PEMBERVILLE - Eastwood School District families were given a lot to consider Wednesday night.
|Construction continues on the the Home Depot distribution center in Troy Township. (Photo: J.D. Pooley/Sentinel-Tribune)
Should the district conduct a partial renovation on the elementary buildings in Luckey and Pemberville? What about an enhanced renovation, or building new village elementaries? Or even the construction of a central campus?
The ideas were presented Wednesday night during a town hall facilities discussion held in the Eastwood High School auditorium.
"This really is about what you guys want to do," Superintendent Brent Welker told a gathered crowd of about 55 people. He emphasized throughout the meeting that the district was concerned with seeking input from the district.
"The purpose of this evening is not to sell anybody anything," he said.
The bevy of possibilities comes from the fact that the district is to receive windfall tax abatement funds from a new Home Depot distribution center being built in Troy Township. The agreement will give Eastwood $675,000 per year beginning in 2015, continuing through 2029. Eastwood will receive more than $10.1 million over that time.
The district could borrow against the Home Depot funds, Welker said, providing them with a lump sum of approximately $7.5 million in cash.
Currently, Eastwood's state share of the costs for a qualifying Ohio School Facilities Commission project is 35 percent. Due to state requirements, no state funds would be available to renovate both the Luckey and Pemberville buildings.
Both elementaries are showing their age. The Luckey school was built in 1926, while the Pemberville elementary - which Welker said is in considerably better shape - dates back to 1936. Both are hampered by a number of issues, including the need for new roofs, restroom facilities problems, limited or nonexistent handicapped accessibility, limited classroom and cafeteria space, and HVAC, electrical and plumbing needs.
"The first thing you have to do is bring it up to code," Welker said of both buildings, noting that "the roof at Pemberville is the most needy in the district."
There are no plans for major renovations at either the high school or middle school at this time, though both of those buildings will need work in the next 10 to 15 years.
The first elementary option - that of a partial renovation of both the elementary buildings - would involve borrowing against the Home Depot funds. The work would be budgeted at roughly $9 million, using the full $7.5 million of the Home Depot funds and $1.5 million from the general fund.
The second option would involve either a more thorough renovation of the two elementaries, at a cost of $13.5 million, or the building of new elementaries in both villages, costing up to $24.5 million in total.
With the renovation option, a new 1.45-mill levy would be needed, costing taxpayers $50.75 per year on a $100,000 home. Home Depot funds and general fund dollars would be used to offset the costs. The new building option would require a 4.6-mill bond issue, costing $161 annually on a $100,000 home.
The third option, that of constructing a new building to form a central Eastwood campus, would cost about $18.5 million, with the state paying $6.7 million - leaving about $12 million for the district to cover.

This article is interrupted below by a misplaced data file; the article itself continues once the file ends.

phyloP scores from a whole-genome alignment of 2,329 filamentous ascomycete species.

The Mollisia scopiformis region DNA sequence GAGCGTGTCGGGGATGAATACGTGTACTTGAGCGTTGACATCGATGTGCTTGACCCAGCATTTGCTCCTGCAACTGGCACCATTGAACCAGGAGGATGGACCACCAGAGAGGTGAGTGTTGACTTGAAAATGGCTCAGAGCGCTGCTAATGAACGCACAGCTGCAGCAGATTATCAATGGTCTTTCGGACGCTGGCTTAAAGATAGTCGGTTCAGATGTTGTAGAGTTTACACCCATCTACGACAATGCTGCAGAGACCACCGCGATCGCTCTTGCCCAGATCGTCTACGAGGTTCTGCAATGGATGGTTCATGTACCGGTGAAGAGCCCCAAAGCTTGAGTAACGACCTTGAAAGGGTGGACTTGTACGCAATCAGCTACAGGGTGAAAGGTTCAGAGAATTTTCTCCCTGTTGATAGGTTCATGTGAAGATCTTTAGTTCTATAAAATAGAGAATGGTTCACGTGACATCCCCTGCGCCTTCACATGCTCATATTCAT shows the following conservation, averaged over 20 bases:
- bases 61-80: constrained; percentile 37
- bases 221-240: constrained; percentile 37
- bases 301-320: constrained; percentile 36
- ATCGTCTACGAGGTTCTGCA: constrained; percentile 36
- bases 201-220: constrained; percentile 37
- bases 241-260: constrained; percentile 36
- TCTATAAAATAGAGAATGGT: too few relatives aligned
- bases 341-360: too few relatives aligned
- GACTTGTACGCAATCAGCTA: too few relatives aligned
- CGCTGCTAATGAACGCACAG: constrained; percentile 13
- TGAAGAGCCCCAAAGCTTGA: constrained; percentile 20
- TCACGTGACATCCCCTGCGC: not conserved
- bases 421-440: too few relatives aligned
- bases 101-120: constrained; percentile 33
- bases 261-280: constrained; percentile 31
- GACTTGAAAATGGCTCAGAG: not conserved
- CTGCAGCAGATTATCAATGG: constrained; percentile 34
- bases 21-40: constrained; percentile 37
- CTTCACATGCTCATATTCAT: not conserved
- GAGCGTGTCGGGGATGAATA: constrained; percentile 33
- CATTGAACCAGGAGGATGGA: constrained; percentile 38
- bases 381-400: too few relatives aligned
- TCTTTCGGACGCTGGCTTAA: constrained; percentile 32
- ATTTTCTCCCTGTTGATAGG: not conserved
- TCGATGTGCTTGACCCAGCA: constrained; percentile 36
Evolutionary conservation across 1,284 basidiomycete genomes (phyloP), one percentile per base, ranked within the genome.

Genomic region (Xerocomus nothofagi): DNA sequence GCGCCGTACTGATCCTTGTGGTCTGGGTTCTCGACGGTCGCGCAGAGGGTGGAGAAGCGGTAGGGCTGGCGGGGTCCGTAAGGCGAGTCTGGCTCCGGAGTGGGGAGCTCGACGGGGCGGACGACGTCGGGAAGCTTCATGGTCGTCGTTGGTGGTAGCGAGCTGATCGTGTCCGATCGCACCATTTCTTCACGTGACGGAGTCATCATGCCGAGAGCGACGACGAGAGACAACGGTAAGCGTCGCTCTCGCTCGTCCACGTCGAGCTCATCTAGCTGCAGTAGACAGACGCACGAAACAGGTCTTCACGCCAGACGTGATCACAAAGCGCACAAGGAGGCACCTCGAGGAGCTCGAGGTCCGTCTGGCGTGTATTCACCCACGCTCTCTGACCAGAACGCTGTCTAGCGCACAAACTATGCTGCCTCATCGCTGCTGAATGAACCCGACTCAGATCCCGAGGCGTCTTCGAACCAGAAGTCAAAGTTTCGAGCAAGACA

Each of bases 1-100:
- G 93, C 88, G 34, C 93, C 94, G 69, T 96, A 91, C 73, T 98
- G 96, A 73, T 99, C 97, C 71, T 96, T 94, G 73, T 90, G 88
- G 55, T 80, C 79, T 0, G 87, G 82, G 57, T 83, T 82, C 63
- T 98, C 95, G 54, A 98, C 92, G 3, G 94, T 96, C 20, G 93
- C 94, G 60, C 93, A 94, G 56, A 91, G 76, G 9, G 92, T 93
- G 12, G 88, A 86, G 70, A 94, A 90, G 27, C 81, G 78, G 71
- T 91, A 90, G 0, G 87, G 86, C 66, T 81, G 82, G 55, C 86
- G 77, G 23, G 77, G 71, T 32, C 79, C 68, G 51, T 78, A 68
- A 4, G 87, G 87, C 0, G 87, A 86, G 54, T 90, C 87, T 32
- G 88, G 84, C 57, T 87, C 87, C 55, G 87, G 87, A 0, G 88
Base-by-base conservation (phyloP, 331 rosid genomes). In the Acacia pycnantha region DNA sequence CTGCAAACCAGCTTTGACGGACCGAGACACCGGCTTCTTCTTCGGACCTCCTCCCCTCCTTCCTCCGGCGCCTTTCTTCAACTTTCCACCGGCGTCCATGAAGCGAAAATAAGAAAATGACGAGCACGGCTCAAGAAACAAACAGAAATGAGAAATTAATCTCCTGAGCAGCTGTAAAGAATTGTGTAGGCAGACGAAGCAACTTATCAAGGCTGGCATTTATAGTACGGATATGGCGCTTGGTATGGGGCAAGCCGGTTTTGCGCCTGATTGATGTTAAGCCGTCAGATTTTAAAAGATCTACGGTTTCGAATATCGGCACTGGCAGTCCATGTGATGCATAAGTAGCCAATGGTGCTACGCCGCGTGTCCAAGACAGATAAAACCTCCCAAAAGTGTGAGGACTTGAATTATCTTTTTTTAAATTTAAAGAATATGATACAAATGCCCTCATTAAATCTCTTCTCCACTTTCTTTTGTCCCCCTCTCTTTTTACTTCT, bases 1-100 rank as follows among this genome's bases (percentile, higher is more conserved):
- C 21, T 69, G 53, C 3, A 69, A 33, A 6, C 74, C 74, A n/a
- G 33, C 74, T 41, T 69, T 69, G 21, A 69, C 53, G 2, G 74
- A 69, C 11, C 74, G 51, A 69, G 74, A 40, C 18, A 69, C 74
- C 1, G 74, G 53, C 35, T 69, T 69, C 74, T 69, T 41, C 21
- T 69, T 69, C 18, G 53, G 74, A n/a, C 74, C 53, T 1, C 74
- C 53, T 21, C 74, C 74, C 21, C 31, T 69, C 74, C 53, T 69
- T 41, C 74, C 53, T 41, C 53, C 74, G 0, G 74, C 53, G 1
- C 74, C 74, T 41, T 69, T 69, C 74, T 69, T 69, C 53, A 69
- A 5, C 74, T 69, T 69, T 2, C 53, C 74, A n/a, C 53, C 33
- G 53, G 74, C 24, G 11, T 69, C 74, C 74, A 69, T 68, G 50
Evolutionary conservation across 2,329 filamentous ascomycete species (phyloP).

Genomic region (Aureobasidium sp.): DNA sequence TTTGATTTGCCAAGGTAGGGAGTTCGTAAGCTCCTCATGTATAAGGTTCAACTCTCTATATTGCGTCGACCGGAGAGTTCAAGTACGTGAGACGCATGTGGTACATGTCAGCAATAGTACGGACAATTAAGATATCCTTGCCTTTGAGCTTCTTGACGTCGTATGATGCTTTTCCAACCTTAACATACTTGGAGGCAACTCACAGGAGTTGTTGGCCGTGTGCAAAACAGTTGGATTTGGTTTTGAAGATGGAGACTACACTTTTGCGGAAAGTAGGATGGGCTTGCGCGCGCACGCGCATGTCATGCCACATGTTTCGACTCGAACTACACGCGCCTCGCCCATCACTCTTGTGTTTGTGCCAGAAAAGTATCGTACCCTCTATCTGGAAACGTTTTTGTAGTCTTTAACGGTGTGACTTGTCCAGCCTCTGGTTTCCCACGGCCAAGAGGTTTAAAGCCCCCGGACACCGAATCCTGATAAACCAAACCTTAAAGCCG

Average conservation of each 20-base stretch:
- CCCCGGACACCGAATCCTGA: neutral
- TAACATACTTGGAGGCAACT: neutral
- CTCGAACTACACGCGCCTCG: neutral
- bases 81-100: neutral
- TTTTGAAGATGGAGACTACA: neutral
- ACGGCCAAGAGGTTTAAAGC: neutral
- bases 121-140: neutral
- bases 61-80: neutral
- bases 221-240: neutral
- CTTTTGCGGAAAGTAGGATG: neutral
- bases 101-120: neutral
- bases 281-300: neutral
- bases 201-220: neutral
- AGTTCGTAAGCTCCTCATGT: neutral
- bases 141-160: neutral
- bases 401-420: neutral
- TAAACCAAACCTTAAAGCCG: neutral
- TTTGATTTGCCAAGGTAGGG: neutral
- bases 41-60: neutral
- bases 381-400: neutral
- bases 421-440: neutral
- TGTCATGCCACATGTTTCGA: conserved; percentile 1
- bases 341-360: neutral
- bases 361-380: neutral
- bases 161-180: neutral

This project is the only one which would qualify for OSFC funding, Welker said.
Under the central campus option, he said, the district could pay for the project without raising taxes, but Eastwood's debt would need to be lengthened.
Currently, Eastwood collects a total of 2.8 mills from a high school addition bond issue and a permanent improvement levy. To build a new campus facility, a 2.1-mill bond issue would need to be passed as early as 2014. The district would then start collecting the monies in 2015, and would stop collecting funds from the current 1.7-mill bond issue, making bond payments using $300,000 of the Home Depot monies. It would also reduce collections of the current PI levy from 1.1 mills to 0.5 mills starting in 2015. That action would actually slightly reduce the collections of current levies from 2.8 mills to 2.6 mills.
However, under this plan, district debt would be extended more than 20 years, from 2023 to 2044.
"I know you're looking at this and going 'this is too easy,'" said Welker. He noted that none of the projects would be possible without the Home Depot funds.
Answering a question from the audience, Welker said that the funding shift proposed in with the central campus option would lead to less PI money being collected that could be used for upkeep. However, he did say that much of those PI monies are already going toward the upkeep of the two aging elementaries. Welker noted, however, that the district will need to use some of the PI dollars to take care of its aging school bus fleet.
During Wednesday's presentation, he noted that with a central campus, there would be savings in some areas. Currently, 30 minutes per day of school time is being lost due to shuttling students at Luckey and Pemberville, the equivalent of 13 days of school lost annually. Staff savings could reach $110,000, and additional savings could also be realized.
A telephone survey of district residents regarding the three options is to be conducted by the Columbus-based firm of Wenzel and Associates starting on Dec. 3. The company conducted an earlier, related survey of residents late last month.
"We want you to answer the questions so we can understand and we can get data back," said Welker.
"We really need you to answer, and answer honestly. And share the information," he told the crowd.